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Home / Browse / Cotton Plant (Woodruff County)
Latitude and Longitude:
1.026 square miles (2010 Census)
649 (2010 Census)
November 14, 1887
Historical Population as per the U.S. Census:
Cotton Plant, once the cultural center of Woodruff County, is in a rich cotton-producing area. Though the population has dwindled, it is still one of the most historical sections of the county.
Louisiana Purchase through Early Statehood
In 1820, the first white men came to the area from Mississippi, Tennessee, Virginia, and the Carolinas. They were settlers who subsisted on hunting and on trade. The small settlement was first called Richmond, though it is not known why, and included a blacksmith’s shop and a grocery store. In 1832, a group of settlers arrived from Kentucky and took up squatters’ claims.
William Lynch arrived from Mississippi in 1846 and built a house and a store. Beside the store, he planted cottonseed that he had brought from Mississippi, and it flourished. The plant was a novelty in the area and created much interest. People soon began calling the community Cotton Plant. When the town applied for a post office in 1852, another settlement had already claimed the name Richmond, so application was made and granted for Cotton Plant.
Civil War through Reconstruction
Many Cotton Plant residents joined the Confederate army during the Civil War, and the area saw action when 5,000 Confederate troops clashed with 20,000 Union troops marching from Batesville (Independence County) to Helena (Phillips County) on July 7, 1862. The Action at Hill’s Plantation, near Cotton Plant, resulted in a Union victory; many soldiers from both sides who died there were buried in the Indian mounds behind the plantation’s main house. The federal government later removed the bodies of the Union soldiers. Two additional unrelated military encounters took place near Cotton Plant in 1864, resulting in a Union victory on April 21 and a Confederate victory on April 22.
The Brinkley and Batesville narrow gauge railroad built a line to Cotton Plant in 1881. In 1890, the town shipped 1,500 to 2,000 tons of cottonseed and 4,000 to 7,000 bales of cotton. By 1920, the town had four cotton gins, a cotton compress, and several large warehouses.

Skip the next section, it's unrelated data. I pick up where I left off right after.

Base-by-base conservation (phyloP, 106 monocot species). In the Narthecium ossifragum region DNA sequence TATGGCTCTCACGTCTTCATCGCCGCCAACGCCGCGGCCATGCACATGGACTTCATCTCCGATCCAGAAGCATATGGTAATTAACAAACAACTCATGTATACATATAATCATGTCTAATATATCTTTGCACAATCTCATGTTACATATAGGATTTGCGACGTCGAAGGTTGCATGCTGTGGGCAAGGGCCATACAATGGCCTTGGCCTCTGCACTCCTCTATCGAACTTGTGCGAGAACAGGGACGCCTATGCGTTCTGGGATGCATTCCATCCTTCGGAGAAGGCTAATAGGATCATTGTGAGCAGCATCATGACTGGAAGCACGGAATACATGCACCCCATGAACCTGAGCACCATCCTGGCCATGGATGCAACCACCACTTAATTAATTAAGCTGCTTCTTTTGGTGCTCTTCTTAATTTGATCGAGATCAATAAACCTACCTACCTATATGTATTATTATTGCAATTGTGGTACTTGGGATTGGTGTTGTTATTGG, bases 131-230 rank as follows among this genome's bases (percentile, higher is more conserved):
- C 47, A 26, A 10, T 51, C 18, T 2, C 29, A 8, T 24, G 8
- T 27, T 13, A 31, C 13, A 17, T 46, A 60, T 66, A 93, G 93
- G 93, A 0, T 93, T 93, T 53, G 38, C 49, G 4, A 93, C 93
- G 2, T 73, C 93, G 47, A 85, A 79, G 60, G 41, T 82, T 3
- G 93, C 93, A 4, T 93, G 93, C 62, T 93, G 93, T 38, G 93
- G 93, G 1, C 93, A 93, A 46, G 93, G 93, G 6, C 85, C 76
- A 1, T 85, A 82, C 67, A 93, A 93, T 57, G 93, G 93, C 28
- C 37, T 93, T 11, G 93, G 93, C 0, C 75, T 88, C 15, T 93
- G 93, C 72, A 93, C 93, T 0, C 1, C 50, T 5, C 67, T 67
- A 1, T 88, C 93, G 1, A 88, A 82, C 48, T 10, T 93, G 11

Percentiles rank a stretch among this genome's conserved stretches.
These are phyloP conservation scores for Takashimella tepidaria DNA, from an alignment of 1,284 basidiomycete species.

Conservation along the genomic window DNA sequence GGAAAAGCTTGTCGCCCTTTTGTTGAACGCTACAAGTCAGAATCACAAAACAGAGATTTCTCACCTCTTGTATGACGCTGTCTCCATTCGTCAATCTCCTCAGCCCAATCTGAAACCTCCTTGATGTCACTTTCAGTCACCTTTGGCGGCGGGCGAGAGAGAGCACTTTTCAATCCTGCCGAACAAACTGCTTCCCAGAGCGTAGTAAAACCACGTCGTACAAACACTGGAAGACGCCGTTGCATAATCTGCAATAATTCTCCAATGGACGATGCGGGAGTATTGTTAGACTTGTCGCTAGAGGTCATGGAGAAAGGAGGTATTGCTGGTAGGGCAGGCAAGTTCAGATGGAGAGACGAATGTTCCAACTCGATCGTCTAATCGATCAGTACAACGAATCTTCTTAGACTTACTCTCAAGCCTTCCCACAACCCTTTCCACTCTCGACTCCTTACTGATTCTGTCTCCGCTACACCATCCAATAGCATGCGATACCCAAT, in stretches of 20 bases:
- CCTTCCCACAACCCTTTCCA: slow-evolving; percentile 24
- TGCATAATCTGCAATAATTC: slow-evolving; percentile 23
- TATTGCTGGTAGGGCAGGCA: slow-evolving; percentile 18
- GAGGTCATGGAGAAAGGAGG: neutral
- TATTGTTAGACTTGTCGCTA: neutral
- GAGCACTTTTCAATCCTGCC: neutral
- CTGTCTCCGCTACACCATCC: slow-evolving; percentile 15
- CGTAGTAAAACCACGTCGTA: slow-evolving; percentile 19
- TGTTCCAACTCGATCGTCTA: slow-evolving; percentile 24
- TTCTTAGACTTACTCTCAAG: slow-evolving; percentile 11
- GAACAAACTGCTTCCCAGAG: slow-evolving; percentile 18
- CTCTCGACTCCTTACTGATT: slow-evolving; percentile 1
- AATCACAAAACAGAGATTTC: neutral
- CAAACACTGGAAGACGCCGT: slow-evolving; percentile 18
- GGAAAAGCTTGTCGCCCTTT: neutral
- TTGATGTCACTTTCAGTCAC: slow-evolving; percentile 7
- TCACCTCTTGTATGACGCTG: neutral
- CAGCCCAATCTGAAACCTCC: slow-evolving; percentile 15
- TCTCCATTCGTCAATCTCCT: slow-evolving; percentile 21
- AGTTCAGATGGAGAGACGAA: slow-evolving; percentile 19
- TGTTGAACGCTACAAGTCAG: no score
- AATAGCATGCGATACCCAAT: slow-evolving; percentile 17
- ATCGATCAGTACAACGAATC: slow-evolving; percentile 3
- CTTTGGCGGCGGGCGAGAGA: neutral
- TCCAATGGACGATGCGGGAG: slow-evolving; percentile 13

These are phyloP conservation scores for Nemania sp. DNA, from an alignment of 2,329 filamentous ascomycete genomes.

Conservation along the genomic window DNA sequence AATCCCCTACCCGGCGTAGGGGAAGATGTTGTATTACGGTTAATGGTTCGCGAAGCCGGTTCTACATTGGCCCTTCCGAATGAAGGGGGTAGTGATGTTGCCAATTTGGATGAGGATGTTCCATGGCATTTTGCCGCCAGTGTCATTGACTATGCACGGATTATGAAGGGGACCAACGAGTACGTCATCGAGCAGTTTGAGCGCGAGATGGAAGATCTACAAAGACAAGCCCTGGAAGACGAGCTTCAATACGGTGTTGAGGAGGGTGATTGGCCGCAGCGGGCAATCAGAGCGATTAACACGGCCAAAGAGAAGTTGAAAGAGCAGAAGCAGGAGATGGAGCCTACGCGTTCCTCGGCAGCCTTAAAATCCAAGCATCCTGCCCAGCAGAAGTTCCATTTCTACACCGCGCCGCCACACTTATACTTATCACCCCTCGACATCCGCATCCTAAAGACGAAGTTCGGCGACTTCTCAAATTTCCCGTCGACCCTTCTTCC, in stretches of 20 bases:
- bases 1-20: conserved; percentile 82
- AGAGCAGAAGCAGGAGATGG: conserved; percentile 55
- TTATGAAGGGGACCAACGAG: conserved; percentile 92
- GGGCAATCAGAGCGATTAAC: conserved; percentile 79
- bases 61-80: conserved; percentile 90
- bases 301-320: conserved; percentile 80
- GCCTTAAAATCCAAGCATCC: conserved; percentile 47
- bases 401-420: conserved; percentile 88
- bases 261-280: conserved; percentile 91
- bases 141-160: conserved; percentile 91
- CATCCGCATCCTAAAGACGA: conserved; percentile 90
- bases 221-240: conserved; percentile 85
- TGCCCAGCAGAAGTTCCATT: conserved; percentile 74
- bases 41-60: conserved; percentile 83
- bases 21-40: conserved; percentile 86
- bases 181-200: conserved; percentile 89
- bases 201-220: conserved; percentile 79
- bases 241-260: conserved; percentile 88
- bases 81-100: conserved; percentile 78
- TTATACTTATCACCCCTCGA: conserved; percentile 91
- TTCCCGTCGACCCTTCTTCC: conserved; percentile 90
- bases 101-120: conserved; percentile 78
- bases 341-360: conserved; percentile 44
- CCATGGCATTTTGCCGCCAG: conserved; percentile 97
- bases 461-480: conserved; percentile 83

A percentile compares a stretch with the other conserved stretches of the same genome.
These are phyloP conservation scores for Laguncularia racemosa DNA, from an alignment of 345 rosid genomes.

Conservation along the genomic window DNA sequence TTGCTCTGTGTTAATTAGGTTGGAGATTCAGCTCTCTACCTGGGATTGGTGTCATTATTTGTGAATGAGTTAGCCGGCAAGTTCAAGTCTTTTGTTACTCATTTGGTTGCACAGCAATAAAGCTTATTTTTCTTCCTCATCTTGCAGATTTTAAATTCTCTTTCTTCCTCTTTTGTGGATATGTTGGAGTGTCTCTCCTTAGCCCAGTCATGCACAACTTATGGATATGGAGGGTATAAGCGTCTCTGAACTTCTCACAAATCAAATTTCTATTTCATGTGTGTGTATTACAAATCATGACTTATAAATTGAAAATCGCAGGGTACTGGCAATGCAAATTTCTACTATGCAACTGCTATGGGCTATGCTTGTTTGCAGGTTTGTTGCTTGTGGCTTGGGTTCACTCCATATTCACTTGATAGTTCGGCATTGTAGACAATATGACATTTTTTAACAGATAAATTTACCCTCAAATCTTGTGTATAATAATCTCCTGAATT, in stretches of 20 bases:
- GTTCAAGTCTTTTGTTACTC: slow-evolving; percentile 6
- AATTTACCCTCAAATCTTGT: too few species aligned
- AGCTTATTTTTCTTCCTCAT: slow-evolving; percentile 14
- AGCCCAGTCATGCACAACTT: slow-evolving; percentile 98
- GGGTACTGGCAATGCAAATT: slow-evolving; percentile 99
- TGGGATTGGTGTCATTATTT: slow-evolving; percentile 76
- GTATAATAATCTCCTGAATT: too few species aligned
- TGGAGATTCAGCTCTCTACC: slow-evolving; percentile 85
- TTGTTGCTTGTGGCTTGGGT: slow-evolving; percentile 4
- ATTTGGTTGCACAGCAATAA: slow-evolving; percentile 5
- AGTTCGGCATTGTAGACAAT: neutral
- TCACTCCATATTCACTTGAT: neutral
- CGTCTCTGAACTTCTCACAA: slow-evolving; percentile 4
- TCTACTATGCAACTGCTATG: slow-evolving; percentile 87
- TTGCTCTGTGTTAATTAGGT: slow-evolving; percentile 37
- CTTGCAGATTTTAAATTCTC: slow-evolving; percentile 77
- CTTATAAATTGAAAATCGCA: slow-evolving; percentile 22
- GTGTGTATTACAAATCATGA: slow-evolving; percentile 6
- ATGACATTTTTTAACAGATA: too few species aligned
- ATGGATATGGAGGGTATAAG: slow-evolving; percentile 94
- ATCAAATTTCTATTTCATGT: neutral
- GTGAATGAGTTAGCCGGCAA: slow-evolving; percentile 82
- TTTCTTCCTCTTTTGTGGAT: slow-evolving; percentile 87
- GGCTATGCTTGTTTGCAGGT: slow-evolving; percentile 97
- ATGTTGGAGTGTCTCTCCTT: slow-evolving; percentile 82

Early Twentieth Century through World War II
The completion of the Missouri and North Arkansas Railroad (M&NA) track from Helena to Cotton Plant in 1908 coincided with growth in the timber industry. In 1909, the Standard Stave and Hoop Mill located there, and, by 1920, the town was home to five large sawmills, seven woodworking factories, and the largest veneer plant in the state.
In the early 1900s, Cotton Plant was a cultural center. The Frances Opera House provided entertainment. Several music and literary clubs, including the Hypsion Club, which is still active, were organized, and residents often gathered for balls, dances, and performances. Many residents were proficient in piano, violin, and vocals and enjoyed sharing their talents.
The Presbyterian-run Cotton Plant Academy for African Americans opened in the 1880s and ran until the 1930s, at which point it merged with the Arkadelphia Presbyterian Academy; the joint venture continued to operate until 1950.
Cotton Plant suffered greatly during the Depression. The price of cotton dropped to five to ten cents a pound (from a high of thirty cents), several of the stave mills closed, and two banks closed. Things were almost as bad during World War II, when most of the town’s young men went off to war. After the war, Cotton Plant quickly rebounded, experiencing its greatest prosperity in the 1950s.
Faubus Era through the Modern Era
When integration came to Cotton Plant Public Schools in 1968, many white families moved to Brinkley (Monroe County) and Des Arc (Prairie County), and the town’s population dropped drastically. In 2004, Cotton Plant schools were consolidated with those of Augusta (Woodruff County). The high school closed that year, and the elementary school closed in 2014.
In the twenty-first century, Cotton Plant has no industry and few businesses, and the city struggles economically. Much of the historic downtown has been demolished, and only a few of the fine old homes remain. The Cotton Plant Historical Museum was founded in 2014 to preserve the history of the area.
It was announced in early 2018 that the Bold Team LLC investment group had been awarded one of five cultivation permits for a medical marijuana operation, which the group says it wants to locate in Cotton Plant.
In 1929, Pearl Oldfield became the first woman from Arkansas elected to the U.S. House of Representatives, where she served from January 9, 1929, to March 3, 1931. “Sister Rosetta” Tharpe was one of gospel music’s first superstars and the first gospel performer to record for a major record label. Tharpe has been cited as an influence by numerous musicians, including Bob Dylan, Little Richard, Elvis Presley, and fellow Arkansan Johnny Cash.
For additional information:
Angelo, Mike, and Mrs. Dale McGregor. “How it Began at Richmond—Cotton Plant.” Rivers and Roads and Points In Between 1 (Fall 1972): 20–22.
Biographical and Historical Memoirs of Eastern Arkansas. Chicago, IL: Goodspeed Publishing Company, 1890.
Fausset, Richard. “A Dying Southern Town Needed a Miracle. Marijuana Came Calling.” New York Times, March 24, 2018. https://www.nytimes.com/2018/03/24/us/arkansas-marijuana-cotton-plant.html (accessed March 28, 2018).
Paula Harmon Barnett
Woodruff County Historical Society
Last Updated 6/20/2018
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